Some will say that a flex van program would be expensive. I respond: More expensive than what? More expensive than widening the freeways? More expensive than converting every transit center into a multi-story parking garage, as was done at Mountlake Terrace? More expensive than the wasted hours we spend stuck in traffic? More expensive than most of the buses here in Lynnwood driving around mostly empty most of the time, burning fuel, depreciating rolling stock, and carrying few people? More expensive than our current transit system, which is subsidized around 80% by our sales taxes? More expensive than driving a single occupancy vehicle, which costs on average around $745 per month to finance, operate, maintain, and insure?
People would buy a flex van pass because they cannot afford a car. Others who have cars would buy a flex van pass because it would cost them less than driving and would be more convenient. Many people have bad eyesight or other disabilities and cannot drive or would prefer not to drive.
Many would go back to being one-car or even no-car families. If a person owning no car really needs a private vehicle from time to time, he can rent one from one of the many car rental companies such as http://www.zipcar.com or from the transit system.
Because a flex van program would deliver the highest quality transit service, people would be willing to pay more for it than for an ordinary transit pass. With more people using mass transit, the system as a whole would cover more of its operating costs and need less in subsidies.
Bus rapid transit is a fine idea, but it cannot work if streets are too crowded with cars for BRT buses to be rapid. Again, the solution is to make it so easy to get to BRT that riders will gladly leave their cars at home, which they will do if they can get from transit what they now get by driving their own cars – door-to-door service.
A flex van system might solve our ferry problems. Flex vans would carry commuters to and from the ferries. Buses, vans, and rental cars would be waiting on either side to carry us on to our destinations. With fewer vehicles using the ferries, long ferry lines could be a thing of the past.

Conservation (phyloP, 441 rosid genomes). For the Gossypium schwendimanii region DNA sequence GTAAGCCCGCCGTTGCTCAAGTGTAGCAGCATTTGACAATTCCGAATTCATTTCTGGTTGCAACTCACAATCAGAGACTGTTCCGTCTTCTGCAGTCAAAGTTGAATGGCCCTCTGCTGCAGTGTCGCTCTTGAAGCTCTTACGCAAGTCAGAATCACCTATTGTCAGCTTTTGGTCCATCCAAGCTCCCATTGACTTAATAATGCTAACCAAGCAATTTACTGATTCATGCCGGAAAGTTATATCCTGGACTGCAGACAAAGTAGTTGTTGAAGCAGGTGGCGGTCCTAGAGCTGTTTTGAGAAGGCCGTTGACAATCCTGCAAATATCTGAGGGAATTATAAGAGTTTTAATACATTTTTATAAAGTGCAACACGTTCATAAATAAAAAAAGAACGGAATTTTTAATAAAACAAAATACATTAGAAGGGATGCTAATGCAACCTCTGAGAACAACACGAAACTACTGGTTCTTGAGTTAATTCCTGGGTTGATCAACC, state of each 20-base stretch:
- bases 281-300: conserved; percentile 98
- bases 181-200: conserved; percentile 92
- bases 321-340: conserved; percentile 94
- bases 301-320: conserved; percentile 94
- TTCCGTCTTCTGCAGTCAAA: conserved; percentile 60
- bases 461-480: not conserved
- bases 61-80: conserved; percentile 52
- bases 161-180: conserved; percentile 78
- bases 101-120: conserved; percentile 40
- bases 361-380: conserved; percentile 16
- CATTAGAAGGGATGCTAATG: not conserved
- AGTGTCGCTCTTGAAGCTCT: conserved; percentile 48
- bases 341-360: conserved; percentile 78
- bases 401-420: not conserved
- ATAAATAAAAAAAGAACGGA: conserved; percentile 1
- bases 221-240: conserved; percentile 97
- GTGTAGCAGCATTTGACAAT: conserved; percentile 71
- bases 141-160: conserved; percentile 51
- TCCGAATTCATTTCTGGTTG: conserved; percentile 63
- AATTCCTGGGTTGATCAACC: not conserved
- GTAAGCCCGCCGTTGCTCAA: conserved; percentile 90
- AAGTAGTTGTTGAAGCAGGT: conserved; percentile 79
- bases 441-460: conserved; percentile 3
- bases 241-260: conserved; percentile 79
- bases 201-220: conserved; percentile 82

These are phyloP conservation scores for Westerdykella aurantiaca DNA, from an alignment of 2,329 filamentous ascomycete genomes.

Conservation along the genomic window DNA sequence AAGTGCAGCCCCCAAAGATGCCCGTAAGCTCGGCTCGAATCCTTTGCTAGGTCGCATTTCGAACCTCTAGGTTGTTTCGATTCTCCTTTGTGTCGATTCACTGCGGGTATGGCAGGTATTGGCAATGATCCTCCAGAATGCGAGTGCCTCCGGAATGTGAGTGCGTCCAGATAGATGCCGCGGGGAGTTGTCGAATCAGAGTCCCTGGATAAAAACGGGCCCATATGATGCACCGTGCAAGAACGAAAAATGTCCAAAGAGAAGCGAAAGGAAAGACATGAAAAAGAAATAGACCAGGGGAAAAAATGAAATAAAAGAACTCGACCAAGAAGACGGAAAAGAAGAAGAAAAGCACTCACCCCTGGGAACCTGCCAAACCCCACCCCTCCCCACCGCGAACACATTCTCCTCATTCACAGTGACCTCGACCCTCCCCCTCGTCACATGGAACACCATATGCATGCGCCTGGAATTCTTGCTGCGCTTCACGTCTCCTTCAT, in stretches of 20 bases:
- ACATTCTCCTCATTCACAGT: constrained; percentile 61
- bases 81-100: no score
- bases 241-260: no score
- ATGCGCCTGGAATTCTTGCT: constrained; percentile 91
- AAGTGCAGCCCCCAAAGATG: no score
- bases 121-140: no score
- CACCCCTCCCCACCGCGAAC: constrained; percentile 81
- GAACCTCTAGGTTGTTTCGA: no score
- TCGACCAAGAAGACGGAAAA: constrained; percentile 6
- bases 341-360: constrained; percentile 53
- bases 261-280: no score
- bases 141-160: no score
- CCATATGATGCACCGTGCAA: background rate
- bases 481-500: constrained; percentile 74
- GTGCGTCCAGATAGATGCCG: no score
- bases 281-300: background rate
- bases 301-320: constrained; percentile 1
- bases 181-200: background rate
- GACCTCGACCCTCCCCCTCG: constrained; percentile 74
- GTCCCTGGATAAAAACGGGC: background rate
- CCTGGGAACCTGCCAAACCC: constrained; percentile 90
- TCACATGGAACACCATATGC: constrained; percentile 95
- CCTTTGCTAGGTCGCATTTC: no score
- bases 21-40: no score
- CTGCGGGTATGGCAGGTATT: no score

Although a flex van program would add a lot of vans to the road, it would take even more single occupancy vehicles (SOVs) off the road. If we are serious about reducing carbon emissions and achieving the goals of the Kyoto Protocol, nothing will accomplish more than getting a large number of our commuters to leave their SOVs at home. Freeways and arterials would flow uncongested, probably without imposing congestion taxes. Those who choose to drive will be able to do so.
We have thousands of school buses which sit around mostly idle most of the time. Flex vans could be used to supplement or replace school buses. Currently our children must walk several blocks and wait in the dark and the rain for their buses. Instead, flex vans would pick them up at their front door in the morning and deliver them home after school. School districts would save money; children would travel more safely; parents would worry less.
On lightly traveled bus routes, in outlying areas, and at night, all those mostly empty buses would be parked. Flex vans would use “fuzzy logic” to pick up and deliver people. Such a system would attract more ridership than do the buses – because it would deliver a complete service.
Our current transit system delivers you from Point A to Point B, but it does not get you to Point A nor take you on from Point B to your destination. Our current system offers commuters a fragmented transit service, and that is why most people decline to use it.
Our long-term goal should be to develop a train, bus, car pool, van pool, flex van, and rental car system that would provide fast, safe, non-stressful, affordable, and environmentally responsible transportation to most parts of the city, county, and eventually the entire state.
For further discussion of these possibilities and to follow links, please visit http://comprehensive-transportation.blogspot.com.
James Robert Deal, Lawyer
WSBA Number 8103